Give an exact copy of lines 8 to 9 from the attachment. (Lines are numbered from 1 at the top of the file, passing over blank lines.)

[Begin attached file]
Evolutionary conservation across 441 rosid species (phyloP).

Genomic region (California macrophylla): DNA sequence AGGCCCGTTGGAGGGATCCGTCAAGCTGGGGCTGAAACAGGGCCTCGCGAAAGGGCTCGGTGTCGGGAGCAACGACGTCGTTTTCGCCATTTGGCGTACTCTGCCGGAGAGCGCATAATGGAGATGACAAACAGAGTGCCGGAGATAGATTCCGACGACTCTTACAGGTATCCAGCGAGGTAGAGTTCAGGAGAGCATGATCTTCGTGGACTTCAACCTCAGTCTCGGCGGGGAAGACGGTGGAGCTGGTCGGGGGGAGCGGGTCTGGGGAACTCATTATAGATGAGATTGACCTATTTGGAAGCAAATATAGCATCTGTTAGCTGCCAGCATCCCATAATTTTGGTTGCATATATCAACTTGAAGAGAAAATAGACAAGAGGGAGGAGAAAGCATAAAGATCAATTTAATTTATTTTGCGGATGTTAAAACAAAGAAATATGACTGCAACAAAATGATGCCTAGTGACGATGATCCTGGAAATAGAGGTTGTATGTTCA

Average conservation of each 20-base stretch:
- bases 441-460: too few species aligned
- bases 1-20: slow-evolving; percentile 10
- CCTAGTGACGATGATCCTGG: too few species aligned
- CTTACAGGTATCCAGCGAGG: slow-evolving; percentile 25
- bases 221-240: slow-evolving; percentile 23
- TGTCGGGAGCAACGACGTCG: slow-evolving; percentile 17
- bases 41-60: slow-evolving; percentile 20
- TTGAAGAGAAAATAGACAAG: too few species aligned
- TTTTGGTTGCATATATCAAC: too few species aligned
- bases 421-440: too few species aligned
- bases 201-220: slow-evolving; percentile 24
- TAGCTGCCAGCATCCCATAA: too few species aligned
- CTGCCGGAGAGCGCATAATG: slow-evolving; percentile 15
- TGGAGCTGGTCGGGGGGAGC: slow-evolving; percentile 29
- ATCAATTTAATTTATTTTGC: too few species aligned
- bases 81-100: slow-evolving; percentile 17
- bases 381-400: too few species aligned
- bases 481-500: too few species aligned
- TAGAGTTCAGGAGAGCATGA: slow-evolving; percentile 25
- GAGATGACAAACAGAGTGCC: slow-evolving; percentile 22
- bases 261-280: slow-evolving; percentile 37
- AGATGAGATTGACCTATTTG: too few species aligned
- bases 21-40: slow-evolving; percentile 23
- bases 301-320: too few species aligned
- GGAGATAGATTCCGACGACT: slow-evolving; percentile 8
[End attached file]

- bases 221-240: slow-evolving; percentile 23
- TGTCGGGAGCAACGACGTCG: slow-evolving; percentile 17